Friday, May 09, 2008

Burma Aftermath

See Orangwutang for some interesting first hand pictures and text of the Burma cyclone (nee hurricane) disaster over the past few days.

Currently, I am watching US coverage of the Burma events and cannot help but be incredulous at the projected death numbers - as of today, the Western press is saying that 100,000 people may have died in the storm.  That just sounds sensationalistic and totally wrong.  

It's a storm, a huge storm mind you, but a storm.  It's not a tsunami with its instant flooding nor the Katrina-style broken levees phenomena.

I am sure the winds and the rains caused deathly flying debris, and collapsed housing that befelled victims, but not 100,000 of them.  And many, many will die from the food and sanitation conditions in the aftermath, but again, not totaling 100,000 people.

Every death is tragic, but overstating claims is a disservice to the people in harm's way.  It makes people scoff at the entire situation and tune it all out, all because the press, international aid agencies, the UN, et al., need big numbers to sell their agendas.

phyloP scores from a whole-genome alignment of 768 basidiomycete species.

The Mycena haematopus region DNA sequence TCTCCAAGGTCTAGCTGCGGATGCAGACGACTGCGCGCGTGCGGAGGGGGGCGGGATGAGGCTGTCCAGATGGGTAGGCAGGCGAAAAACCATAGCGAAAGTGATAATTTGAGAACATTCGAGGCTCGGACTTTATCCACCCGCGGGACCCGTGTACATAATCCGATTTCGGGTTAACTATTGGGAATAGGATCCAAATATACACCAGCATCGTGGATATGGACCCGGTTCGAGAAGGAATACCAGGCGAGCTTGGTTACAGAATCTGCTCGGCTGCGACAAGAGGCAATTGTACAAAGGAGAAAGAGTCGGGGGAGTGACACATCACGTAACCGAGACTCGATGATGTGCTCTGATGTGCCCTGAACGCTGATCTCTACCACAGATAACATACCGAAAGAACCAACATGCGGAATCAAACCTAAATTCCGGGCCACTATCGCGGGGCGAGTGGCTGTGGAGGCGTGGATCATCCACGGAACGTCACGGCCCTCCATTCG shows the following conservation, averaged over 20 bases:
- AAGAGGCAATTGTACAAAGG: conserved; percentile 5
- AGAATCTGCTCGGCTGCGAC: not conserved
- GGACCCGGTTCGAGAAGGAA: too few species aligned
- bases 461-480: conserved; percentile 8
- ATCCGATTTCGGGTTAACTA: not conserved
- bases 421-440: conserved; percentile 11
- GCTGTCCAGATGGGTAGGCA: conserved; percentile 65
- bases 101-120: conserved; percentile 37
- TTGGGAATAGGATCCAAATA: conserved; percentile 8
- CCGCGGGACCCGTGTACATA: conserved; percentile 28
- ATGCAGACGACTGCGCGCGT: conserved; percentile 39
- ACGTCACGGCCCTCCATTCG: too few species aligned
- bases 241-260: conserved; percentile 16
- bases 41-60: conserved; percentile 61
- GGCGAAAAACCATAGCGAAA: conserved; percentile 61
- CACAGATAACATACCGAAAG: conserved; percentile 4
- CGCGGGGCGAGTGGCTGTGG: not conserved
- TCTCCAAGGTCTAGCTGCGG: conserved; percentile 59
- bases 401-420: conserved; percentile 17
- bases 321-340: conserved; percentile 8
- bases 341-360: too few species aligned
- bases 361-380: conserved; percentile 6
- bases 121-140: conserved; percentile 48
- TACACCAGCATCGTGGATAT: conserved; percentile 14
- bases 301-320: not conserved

Look at Katrina, where the death toll is approximately 1,800 people.  Initially it was projected to be 10,000.          

Burma is run by a military junta, which is not currently loved by the international community.  Its government is reportedly slow to accept aid workers and reluctant to allow US military planes to land within its borders.  Now why would a government not invite the US military in?

Incredibly, I saw a CNN reporter ask Ban Ki-Moon, the UN head, whether the UN would unilaterally fly in relief supplies, make aid drops, etc., if it does not receive approval from Burma to conduct such activities within Burma's borders.  I didn't catch the response, but the question was galling - apparently, respecting another country's sovereignty is not a concept that CNN is familiar with.  Overhyping death figures just allows them to slough off such concerns.    

1 comment:

layered said...

The killer in Indian Ocean cyclones is not the flying debris and collapsing houses, but the storm surge. The storm surge is a wall of sea water driven inland by the wind. The wall of water for this cyclone in Burma has been recorded at 12 feet. (The storm surge for Hurricane Katrina was recorded at 28 feet.)

Similar recent cyclones in the region had death tolls recorded over 100,000 -- the 1970 Bhola cyclone in what is now Bangladesh killed a reported 300 to 500,000 people, and the 1991 Bangladesh cyclone killed 138,000 people.

But I think we can say at this point that the death toll for this cyclone will be much higher than it would have been if the military rulers of Burma were more open to immediate aid and assistance.
-- Mel